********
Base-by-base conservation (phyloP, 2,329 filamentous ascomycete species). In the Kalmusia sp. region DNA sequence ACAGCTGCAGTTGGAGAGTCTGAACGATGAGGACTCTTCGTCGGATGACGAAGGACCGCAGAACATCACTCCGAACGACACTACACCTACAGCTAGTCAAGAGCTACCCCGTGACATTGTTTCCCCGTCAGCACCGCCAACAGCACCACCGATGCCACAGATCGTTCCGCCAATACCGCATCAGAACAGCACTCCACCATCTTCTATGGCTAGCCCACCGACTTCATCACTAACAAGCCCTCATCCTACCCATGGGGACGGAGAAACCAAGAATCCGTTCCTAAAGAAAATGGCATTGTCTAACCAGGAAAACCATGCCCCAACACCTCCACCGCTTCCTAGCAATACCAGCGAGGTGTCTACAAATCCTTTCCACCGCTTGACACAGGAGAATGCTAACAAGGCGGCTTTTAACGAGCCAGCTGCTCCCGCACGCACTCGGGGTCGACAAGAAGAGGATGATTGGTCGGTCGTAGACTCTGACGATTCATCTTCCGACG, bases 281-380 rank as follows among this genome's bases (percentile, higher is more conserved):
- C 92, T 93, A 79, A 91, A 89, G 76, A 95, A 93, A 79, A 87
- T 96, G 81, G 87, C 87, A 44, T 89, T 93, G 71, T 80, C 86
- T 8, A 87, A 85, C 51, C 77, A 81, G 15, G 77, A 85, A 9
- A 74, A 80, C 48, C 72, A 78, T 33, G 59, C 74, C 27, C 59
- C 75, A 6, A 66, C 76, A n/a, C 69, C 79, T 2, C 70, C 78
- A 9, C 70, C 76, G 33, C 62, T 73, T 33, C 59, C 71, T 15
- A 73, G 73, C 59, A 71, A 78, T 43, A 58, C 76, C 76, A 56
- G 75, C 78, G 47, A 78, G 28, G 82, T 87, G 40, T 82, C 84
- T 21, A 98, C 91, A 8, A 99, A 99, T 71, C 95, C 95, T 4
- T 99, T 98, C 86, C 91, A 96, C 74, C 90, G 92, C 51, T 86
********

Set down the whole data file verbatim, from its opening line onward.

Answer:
Base-by-base conservation (phyloP, 2,329 filamentous ascomycete species). In the Kalmusia sp. region DNA sequence ACAGCTGCAGTTGGAGAGTCTGAACGATGAGGACTCTTCGTCGGATGACGAAGGACCGCAGAACATCACTCCGAACGACACTACACCTACAGCTAGTCAAGAGCTACCCCGTGACATTGTTTCCCCGTCAGCACCGCCAACAGCACCACCGATGCCACAGATCGTTCCGCCAATACCGCATCAGAACAGCACTCCACCATCTTCTATGGCTAGCCCACCGACTTCATCACTAACAAGCCCTCATCCTACCCATGGGGACGGAGAAACCAAGAATCCGTTCCTAAAGAAAATGGCATTGTCTAACCAGGAAAACCATGCCCCAACACCTCCACCGCTTCCTAGCAATACCAGCGAGGTGTCTACAAATCCTTTCCACCGCTTGACACAGGAGAATGCTAACAAGGCGGCTTTTAACGAGCCAGCTGCTCCCGCACGCACTCGGGGTCGACAAGAAGAGGATGATTGGTCGGTCGTAGACTCTGACGATTCATCTTCCGACG, bases 281-380 rank as follows among this genome's bases (percentile, higher is more conserved):
- C 92, T 93, A 79, A 91, A 89, G 76, A 95, A 93, A 79, A 87
- T 96, G 81, G 87, C 87, A 44, T 89, T 93, G 71, T 80, C 86
- T 8, A 87, A 85, C 51, C 77, A 81, G 15, G 77, A 85, A 9
- A 74, A 80, C 48, C 72, A 78, T 33, G 59, C 74, C 27, C 59
- C 75, A 6, A 66, C 76, A n/a, C 69, C 79, T 2, C 70, C 78
- A 9, C 70, C 76, G 33, C 62, T 73, T 33, C 59, C 71, T 15
- A 73, G 73, C 59, A 71, A 78, T 43, A 58, C 76, C 76, A 56
- G 75, C 78, G 47, A 78, G 28, G 82, T 87, G 40, T 82, C 84
- T 21, A 98, C 91, A 8, A 99, A 99, T 71, C 95, C 95, T 4
- T 99, T 98, C 86, C 91, A 96, C 74, C 90, G 92, C 51, T 86